Bullying Prevention

This is a repost of an article I wrote for Amy Del Rosso’s Bullying Prevention Month.

Anna is a seventh grader in a public middle school. At her school, lunch is set up so that Anna cannot sit with her group of friends; she must sit at a table with her fourth period class.

In her fourth period class, there is a bully—Eric—who has an entourage of friends: a girlfriend he doesn’t treat very well, a best friend who magnifies his misbehavior by egging him on, and a couple other kids who we’ll call Chuckles and Laughs.

Anna sits by herself at the lunch table, but is within hearing range of the aforementioned “Cool Kids.” In recent weeks the Cool Kids have decided to pick on one kid in particular—Caleb. Anna doesn’t know why Caleb is their target, nor does she like the fact that the Cool Kids bully him. She hates that no one says anything about it. She hates that she can’t put a stop to it. She feels powerless and frustrated and angry by the bullies’ behavior.

Today the Cool Kids have come up with a scheme. When Caleb gets up to put away his tray, the Cool Kids are going to dump their food into Caleb’s backpack. They are—while Anna watches—piling all of their scraps onto one tray in preparation for this act.

Anna is the only one outside their circle who knows their plan.

If Anna were a character in a story and I could write the scene, I would have her switch backpacks, so that one of the bullies’ backpacks is the recipient of the prank. The bullies would get their just desserts and decide that bullying never pays. They’d get to know Caleb better and learn that he is an awesome person who excels at strategy games like Risk and is the star goalie for his city league soccer team. They’d become friends and lunch would be something that each of them look forward to every day, instead of dreading.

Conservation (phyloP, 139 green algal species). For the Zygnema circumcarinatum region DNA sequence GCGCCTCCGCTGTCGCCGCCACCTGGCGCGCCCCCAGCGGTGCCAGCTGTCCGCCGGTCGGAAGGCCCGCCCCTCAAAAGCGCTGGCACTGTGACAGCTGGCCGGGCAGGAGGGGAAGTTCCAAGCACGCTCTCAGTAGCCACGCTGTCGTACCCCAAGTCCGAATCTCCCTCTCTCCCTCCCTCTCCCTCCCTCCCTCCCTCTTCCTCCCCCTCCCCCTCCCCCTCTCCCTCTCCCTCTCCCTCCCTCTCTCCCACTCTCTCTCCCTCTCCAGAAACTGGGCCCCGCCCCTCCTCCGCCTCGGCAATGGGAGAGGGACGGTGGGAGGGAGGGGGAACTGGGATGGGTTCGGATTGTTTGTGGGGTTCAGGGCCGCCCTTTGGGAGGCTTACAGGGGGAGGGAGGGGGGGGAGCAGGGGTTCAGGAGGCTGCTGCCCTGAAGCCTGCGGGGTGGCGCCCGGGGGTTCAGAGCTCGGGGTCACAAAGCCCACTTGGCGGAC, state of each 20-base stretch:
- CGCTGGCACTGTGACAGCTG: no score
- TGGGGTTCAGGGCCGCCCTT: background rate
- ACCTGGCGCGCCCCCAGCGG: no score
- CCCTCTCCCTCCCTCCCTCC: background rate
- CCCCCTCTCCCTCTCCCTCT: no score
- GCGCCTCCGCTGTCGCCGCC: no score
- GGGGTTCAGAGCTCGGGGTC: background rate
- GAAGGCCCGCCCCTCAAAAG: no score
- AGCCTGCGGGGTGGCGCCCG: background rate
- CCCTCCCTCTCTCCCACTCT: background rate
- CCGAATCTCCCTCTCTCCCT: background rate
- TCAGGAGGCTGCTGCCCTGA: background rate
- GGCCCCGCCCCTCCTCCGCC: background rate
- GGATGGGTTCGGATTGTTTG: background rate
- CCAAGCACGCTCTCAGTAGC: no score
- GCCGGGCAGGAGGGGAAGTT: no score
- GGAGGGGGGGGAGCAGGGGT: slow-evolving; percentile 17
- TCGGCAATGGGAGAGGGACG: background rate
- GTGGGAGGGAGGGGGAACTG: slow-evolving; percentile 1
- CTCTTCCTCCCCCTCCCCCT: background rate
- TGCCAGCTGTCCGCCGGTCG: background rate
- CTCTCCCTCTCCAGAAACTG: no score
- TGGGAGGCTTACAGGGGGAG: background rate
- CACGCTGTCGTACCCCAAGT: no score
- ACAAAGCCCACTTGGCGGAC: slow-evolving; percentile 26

But Anna is a real person, and there are real consequences to whatever she chooses to do.

If she tells Caleb their plan, she risks becoming the Cool Kids’ next target. She also risks raising the stakes for Caleb; that the Cool Kids, angry that their plan was fouled, will engineer something worse for Caleb later.

If she speaks out against the bullies, they might also turn on her. They might do something mean to Anna, if only to prove she can’t tell them what to do.

If she does nothing, the bullies are empowered; Caleb is victimized; the injustice continues.

I don’t have the perfect solution for Anna. I this wasn’t a choice she had to make. I wish that every child felt so good about themselves, that they didn’t feel the need to belittle and demean each other. I wish that every child cherished their individuality and that of the peers. I wish adults felt the same way.

But it is a real decision that kids must make on a regular basis—whether to stand up against bullies, stand up for their friends and peers, or whether to remain quiet.

Speaking up takes courage. Anna is taking a very real risk. She is risking both her emotional security and her personal safety. She is going to have to interact with these peers for the rest of the year, and maybe longer. They can make her life a living hell as they’ve done to Caleb. They very well might.

And still, I would challenge Anna and those who find themselves in this situation, to say something. Not to Caleb, or to a teacher, but to the bully. Better yet, ask them questions:

“What are you doing? Really, why? Wow, I would feel terrible if someone did that to me. Are you trying to make Caleb feel terrible? Are you mad at him? Did he do something to you? Are you sure you want to do this?”

Like a science experiment, Anna is a variable that the Cool Kids didn’t plan for. Perhaps her presence, however she chooses to express it, will change the outcome of this experiment. Hopefully, it will encourage the bullies to reflect upon their own behavior. Maybe the bullies will decide against their prank, or at the very least, miss their opportunity. Maybe Caleb will realize that other kids, like Anna, are troubled by the bullying. Maybe he will realize that he is not alone and tomorrow, he and Anna will sit together at lunch, and the next day, another person will join them. Maybe they will outnumber the bullies.

Maybe they will win.

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